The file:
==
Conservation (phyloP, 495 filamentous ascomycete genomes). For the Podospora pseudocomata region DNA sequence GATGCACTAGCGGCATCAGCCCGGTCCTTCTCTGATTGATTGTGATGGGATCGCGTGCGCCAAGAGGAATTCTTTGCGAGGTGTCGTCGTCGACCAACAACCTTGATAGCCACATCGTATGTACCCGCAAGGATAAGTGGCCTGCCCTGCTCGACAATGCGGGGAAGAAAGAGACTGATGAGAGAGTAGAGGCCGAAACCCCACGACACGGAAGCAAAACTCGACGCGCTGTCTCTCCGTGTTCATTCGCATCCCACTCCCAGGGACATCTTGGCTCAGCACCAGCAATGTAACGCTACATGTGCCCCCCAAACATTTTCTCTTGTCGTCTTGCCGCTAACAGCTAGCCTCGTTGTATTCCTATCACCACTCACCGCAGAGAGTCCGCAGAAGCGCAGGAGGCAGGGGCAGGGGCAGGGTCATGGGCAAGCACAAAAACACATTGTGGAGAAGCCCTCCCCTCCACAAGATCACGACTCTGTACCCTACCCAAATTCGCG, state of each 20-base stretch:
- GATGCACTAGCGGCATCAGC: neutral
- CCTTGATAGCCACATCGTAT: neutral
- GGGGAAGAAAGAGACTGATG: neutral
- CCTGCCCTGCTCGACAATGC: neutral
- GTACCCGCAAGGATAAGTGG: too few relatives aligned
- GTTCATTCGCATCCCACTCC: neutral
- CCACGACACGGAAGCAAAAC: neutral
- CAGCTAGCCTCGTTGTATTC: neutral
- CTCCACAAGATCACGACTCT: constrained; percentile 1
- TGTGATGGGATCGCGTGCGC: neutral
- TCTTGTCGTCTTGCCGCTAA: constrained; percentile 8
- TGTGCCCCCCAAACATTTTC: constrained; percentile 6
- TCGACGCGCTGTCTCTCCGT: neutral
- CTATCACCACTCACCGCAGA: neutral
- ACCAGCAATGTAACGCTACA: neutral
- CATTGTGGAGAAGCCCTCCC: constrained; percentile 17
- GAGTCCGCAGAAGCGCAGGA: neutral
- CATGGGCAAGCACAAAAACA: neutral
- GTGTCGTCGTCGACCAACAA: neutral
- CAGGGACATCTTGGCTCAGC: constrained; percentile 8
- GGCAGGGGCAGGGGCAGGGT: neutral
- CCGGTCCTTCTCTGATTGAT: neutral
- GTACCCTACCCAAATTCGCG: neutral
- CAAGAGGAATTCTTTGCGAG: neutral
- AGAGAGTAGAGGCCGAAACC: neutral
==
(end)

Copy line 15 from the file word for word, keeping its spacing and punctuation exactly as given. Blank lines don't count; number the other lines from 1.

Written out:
- CTATCACCACTCACCGCAGA: neutral